Lack of focus

Not even the largest R&D spender can fund active world class discovery efforts in all possible research areas. As such, companies focus their efforts in a select group of research areas; however most fail to achieve world class ranks (e.g. 1st, 2nd, or 3rd) in the subset of research areas they’ve targeted

For each of the 22 largest US-listed companies (by R&D spending) we identified the research areas accounting for at least 80 percent of each company’s pre-phase III (i.e. from discovery to phase II) innovation. We then calculated each company’s rank in each of its key research areas, and use this as an index of whether companies are or are not actively managing their early- to mid-stage research such that they achieve high average rankings across the research areas they’ve targeted

The companies’ average rank in their key research areas is 8th (Exhibit 2). I.e., most companies are actively conducting research in areas where they have little or no hope of producing a commercially viable result, an unforced error that many companies compound by prioritizing these non-competitive discoveries in their development programs (Exhibit 1, again)

The best in class company is BMY, who has an average rank of 1.9 (Exhibit 3, column ‘f’) in the 11 research areas that account for 82 pct (column ‘c’) of its pre-phase 3 innovation. BMY is closely followed by Roche and PFE, who have average ranks in their targeted research areas of 2.0 and 2.5, respectively. ALXN is worst in class among the 22-largest R&D spenders with an average rank of 21.4; among the large caps LLY is worst in class with an average rank of 11.7 (Exhibit 4, column ‘f’) across the 16 research areas that account for 80 pct (column ‘c’) of the company’s pre-phase 3 innovation. LLY ranks first in none of its targeted research areas (column ‘g’) and among the top 3 in only 2 research areas (columns ‘h’ and ‘i’)

Simple ‘dollars per idea’ inefficiency

The number of quality-adjusted ideas produced per dollar of R&D spending varies widely across companies; some companies simply spend too much to generate a given amount of innovation as compared to their peers

Among the larger cap names, JNJ, GSK, NVS, LLY and SNY all consistently produce fewer quality-adjusted ‘units’ of innovation per R&D dollar spent than peers (Exhibits 5a thru 5e); AZN was dramatically below the peer average for most of its history, and has only recently reached the (falling) peer average (Exhibit 5f). BMY (Exhibit 6) is best in class among the larger cap names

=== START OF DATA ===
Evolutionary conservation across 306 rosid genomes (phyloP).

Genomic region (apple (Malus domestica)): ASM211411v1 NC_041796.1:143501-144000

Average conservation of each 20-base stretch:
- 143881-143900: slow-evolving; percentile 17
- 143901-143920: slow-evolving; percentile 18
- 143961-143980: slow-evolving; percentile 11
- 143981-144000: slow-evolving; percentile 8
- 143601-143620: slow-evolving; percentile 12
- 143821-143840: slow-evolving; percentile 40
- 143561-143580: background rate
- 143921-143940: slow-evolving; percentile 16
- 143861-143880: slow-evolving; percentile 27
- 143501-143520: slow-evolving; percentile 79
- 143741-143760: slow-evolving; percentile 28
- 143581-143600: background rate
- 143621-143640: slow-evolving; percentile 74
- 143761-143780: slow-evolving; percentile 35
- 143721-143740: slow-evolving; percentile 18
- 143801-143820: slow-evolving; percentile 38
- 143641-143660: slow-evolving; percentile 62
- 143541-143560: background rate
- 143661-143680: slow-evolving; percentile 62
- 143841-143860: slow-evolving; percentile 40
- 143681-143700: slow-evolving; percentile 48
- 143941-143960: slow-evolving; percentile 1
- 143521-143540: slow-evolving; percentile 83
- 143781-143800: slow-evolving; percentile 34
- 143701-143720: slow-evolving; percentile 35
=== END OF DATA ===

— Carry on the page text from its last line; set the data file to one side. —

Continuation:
Low average quality

As is the case with R&D spending per idea, the average apparent quality[2] of ideas generated varies widely across companies, and some companies have consistently produced innovation of lower average quality than peers’. Bayer, GSK, LLY, MRK, and SNY (Exhibits 7a thru 7e) all have average qualities of innovation that are consistently below the peer average. Conversely BMY, CELG, and VRTX all have average quality levels that consistently exceed the peer average (Exhibit 8a thru 8c)

Size

Larger firms tend to have lower R&D productivity than smaller firms; this is true both across firms (larger less productive than smaller) and within firms (a given firm becomes less productive as it grows)

Exhibit 9 demonstrates the principle across firms, comparing cumulative 1993 – 2013 R&D spending for a given company (x-axis) to that company’s economic returns to R&D spending (y-axis). Exhibits 10a thru 10c demonstrate the principle within firms for AMGN, BIIB, and GILD, respectively. As the real value of each firm’s R&D spending grew (grey line, left y-axis), the firm’s R&D advantage eroded (average quality of innovation, right y-axis). VRTX is the only remaining firm to have kept its R&D quality advantage as it grew (Exhibit 11)

We appreciate that large size can hardly be described as an unforced error – however allowing (or committing) the behaviors that lead to falling productivity as firms grow is an unforced error. For example, we believe that as firms grow, flows of power, information, and compensation tend to shift from meritocratic (information and money flow to best ideas) toward bureaucratic (information and money flows determined by relatively rigid organizational processes). And, we see a pattern in which innovative breakthroughs form the basis for new companies (at birth, the firm is a great idea seeking capital), who once successful, generate significant cash flows whose primary use is to perpetuate the firm through further discovery (now maturing, the firm becomes capital seeking great ideas). With the exception of VRTX (Exhibit 11, again) and DNA (not shown), we’re unaware of a firm that has maintained a significant R&D productivity advantage during and after a phase (or phases) of significant growth

  1. New Molecular Entity / New Biologic Entity
  2. We estimate average quality using patents, and patent citations. Because patents must reference (i.e. ‘cite’) earlier-filed patents whose claims inform or limit the claims of the later filed patents, citations received by a patent from other later-filed patents are an indicator of: 1) the extent to which the earlier-filed patent lies within an area of discovery that is of interest to other inventors; and 2) the extent to which the earlier-filed patent’s claims are relevant to claims made by later inventors. Other than being early and conducting meaningful research in important areas, companies have few if any means of influencing the number of citations a given patent will receive. We recognize that companies who file more patents for a given invention would tend to have lower apparent quality readings simply because the citations gained by the invention would be spread across more patents. Within the scope of patents we’re analyzing for this metric – those associated with phase II and earlier projects – the evidence indicates that companies’ patenting behaviors are very consistent, which we believe limits this potential source of bias